Calm Business recently released their annual Mental health at work trends survey, and found that more than half of the respondents reported feeling anxious, stressed and having trouble sleeping. The reason behind their monkey brain? Work.
Forty-two percent of respondents said job challenges are the top reasons for seeking mental health care, followed by personal illness, coping with a family member’s illness, losing a loved one, and deal with financial stress.
“The data is clear: stress at work is a leading cause of mental health problems for people in the US,” said David Ko, CEO of Calm. “This needs to change. And to make change, we as leaders and employers need to be acutely aware of our employees’ diverse experiences and the impact this has on how they show up at work.”
Read more: Long story short, make 2023 the year you achieve work-life balance
Employees find it difficult to leave their work stress to the 9-to-5: 50% said stress also affects their relationships with family, friends and themselves. And while work causes them stress, employees are not convinced that they are doing enough to solve the problem. Calm data showed that while 67% believe employers should be responsible for providing mental health support, only 32% said their employer offers mental health programs and benefits.
To better support employees, it takes more than just benefits: employees want managers to be trained in this conscious and empathetic leadership practices. Forty percent believe managers should be trained to be more self-aware, better able to regulate emotions and reduce stress in their work environment.
In addition, employees say they want wellness allowances and PTO days to help them prioritize their mental health. Thirty-seven percent of employees would like technology solutions that address sleep and stress issues.
“Employers need to develop mental health strategies that respond to it [to employees]says Ko. “Our mission with Calm Business is to partner with employers in developing these strategies – providing them with effective mental health resources and tools to center mental health in their workplace.”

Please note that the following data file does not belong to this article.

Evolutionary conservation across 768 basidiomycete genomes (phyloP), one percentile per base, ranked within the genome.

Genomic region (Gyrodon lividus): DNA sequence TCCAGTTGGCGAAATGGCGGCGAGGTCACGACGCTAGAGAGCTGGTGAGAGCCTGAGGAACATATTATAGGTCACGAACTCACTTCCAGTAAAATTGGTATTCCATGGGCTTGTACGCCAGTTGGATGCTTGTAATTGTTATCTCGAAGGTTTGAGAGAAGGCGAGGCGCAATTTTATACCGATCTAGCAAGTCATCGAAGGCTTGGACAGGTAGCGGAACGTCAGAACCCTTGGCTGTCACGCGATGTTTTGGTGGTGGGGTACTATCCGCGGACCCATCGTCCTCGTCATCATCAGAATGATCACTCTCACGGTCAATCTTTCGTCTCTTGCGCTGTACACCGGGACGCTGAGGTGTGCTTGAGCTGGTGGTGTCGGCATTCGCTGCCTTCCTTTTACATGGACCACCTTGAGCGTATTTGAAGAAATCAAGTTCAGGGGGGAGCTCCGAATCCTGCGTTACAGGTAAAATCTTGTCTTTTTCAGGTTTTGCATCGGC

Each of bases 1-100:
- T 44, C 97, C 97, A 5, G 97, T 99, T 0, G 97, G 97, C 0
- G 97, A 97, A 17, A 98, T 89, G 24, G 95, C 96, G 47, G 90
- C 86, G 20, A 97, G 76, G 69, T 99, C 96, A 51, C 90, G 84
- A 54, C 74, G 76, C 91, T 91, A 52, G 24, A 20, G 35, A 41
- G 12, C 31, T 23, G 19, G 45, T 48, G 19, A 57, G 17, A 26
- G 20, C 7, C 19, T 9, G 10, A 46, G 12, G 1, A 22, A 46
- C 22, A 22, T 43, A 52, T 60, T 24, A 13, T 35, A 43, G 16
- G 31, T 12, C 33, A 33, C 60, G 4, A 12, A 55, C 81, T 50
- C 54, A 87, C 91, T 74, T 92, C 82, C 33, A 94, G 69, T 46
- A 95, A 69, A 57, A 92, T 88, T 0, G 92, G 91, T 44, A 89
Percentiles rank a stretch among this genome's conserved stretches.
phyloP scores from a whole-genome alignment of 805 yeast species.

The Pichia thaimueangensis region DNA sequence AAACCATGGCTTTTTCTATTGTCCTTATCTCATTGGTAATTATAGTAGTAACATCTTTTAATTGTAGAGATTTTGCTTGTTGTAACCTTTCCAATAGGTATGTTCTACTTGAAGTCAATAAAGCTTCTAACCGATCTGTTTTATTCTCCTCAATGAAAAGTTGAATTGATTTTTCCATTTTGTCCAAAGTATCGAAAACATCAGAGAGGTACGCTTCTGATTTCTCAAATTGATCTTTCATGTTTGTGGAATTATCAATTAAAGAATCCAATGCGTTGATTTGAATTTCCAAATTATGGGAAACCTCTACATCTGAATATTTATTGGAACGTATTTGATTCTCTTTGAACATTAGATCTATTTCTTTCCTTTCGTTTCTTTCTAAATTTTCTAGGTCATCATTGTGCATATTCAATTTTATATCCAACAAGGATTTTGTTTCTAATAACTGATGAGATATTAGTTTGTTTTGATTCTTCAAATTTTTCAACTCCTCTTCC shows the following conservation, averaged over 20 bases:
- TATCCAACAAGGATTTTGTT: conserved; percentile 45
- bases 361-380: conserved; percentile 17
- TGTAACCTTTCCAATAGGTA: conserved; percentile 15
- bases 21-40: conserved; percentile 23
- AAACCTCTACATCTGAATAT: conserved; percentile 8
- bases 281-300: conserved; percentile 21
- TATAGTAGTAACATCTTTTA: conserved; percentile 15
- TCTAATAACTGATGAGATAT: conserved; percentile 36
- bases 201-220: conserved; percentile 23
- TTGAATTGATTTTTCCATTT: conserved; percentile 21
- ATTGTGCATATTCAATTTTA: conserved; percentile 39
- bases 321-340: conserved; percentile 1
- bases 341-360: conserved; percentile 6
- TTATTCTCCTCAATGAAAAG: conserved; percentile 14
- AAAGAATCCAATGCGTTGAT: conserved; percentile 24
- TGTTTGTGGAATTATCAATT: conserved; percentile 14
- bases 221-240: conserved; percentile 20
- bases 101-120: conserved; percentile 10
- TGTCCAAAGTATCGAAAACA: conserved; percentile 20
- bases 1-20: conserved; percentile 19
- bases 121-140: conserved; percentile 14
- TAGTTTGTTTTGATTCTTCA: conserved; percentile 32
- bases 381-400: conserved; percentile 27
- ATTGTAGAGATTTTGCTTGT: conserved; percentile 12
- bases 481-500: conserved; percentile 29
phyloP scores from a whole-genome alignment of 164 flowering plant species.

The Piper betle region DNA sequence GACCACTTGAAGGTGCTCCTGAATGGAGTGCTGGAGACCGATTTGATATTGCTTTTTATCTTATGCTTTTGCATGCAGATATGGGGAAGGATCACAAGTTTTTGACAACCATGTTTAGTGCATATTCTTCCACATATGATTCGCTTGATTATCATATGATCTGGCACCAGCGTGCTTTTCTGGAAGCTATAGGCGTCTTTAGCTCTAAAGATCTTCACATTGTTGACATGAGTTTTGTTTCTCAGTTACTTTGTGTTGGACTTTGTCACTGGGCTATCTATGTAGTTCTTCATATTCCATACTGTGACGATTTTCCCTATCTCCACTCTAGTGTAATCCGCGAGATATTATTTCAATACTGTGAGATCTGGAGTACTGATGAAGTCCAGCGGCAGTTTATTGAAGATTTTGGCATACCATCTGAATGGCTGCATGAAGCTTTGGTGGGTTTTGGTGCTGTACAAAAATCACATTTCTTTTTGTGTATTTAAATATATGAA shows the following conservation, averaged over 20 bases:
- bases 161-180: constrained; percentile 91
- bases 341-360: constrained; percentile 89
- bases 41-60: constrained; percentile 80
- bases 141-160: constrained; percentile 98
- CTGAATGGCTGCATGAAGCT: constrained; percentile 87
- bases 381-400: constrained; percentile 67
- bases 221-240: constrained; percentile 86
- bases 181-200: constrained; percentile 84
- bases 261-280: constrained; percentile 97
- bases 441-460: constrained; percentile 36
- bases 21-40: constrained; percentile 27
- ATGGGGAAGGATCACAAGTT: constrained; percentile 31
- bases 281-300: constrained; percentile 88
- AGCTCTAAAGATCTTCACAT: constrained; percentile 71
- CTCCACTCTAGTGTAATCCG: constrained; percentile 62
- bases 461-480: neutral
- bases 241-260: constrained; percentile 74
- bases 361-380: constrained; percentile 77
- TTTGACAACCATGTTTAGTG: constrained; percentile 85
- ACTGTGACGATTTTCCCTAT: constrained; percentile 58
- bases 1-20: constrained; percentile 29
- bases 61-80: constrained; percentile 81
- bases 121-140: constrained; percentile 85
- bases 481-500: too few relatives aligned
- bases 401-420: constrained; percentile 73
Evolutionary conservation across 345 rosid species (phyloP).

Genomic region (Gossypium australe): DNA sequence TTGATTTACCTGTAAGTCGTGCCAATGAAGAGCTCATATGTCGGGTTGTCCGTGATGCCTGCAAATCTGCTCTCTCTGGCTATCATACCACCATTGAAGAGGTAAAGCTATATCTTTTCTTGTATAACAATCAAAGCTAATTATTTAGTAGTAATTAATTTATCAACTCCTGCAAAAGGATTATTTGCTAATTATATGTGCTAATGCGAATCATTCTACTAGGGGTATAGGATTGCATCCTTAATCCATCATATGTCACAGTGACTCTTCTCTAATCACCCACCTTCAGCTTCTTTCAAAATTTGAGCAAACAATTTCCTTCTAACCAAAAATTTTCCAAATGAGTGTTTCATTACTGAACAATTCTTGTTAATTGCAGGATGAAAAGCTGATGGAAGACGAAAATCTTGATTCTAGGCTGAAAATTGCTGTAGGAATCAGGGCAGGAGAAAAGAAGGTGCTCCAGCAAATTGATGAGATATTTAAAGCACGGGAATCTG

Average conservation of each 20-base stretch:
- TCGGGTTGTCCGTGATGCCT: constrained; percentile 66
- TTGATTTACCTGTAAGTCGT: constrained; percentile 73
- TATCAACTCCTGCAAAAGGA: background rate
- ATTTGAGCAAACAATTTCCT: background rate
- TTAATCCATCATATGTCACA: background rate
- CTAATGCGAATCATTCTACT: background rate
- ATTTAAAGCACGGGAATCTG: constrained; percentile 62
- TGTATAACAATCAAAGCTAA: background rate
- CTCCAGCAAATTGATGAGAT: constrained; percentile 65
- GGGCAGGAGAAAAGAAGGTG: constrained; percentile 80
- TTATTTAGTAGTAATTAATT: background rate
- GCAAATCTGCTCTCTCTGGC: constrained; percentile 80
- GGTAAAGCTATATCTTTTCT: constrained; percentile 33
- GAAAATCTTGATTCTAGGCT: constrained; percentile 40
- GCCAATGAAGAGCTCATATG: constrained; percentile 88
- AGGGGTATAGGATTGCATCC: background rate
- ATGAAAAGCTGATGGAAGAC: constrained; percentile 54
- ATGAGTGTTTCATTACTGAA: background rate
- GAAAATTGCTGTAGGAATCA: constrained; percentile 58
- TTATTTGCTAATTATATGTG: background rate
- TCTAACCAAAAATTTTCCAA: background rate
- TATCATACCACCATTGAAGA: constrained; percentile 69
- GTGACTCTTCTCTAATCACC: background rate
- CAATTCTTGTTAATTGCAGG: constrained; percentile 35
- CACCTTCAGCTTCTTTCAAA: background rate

Read more: 8 low-cost apps to help employees manage their mental health
But even for employees who manage their stress well, their family’s mental health can take a toll. A quarter of respondents said they noticed their children feeling depressed or hopeless all the time. A quarter of parents have missed work to take care of their children’s mental health care.
Perhaps unsurprisingly, women are more likely than men to be consumed with their mental well-being of the child, which leads to more stress for themselves. While 50% of women say they think about their children’s mental health at work, 33% of men admit to worrying. Forty percent of women say they take less care of their mental health now that they have children, compared to 30% of men.
There may be a bright spot for employees when it comes to the working arrangements that organizations offer. Calm found that hybrid workers are best able to manage their stress and prioritize self-care, followed by those who work full-time in the office. Home workers were the least likely to say they felt happy because of increased loneliness.
“From navigating new remote or hybrid office structures to supporting employees at major global events, we are required to rethink how we lead and build strong workplace cultures,” said Scott Domann, Chief People Officer of Calm. “As we enter a new year, people and benefits leaders need to address these blind spots to ensure all staff feel heard, supported and represented in their workplace mental health benefits.”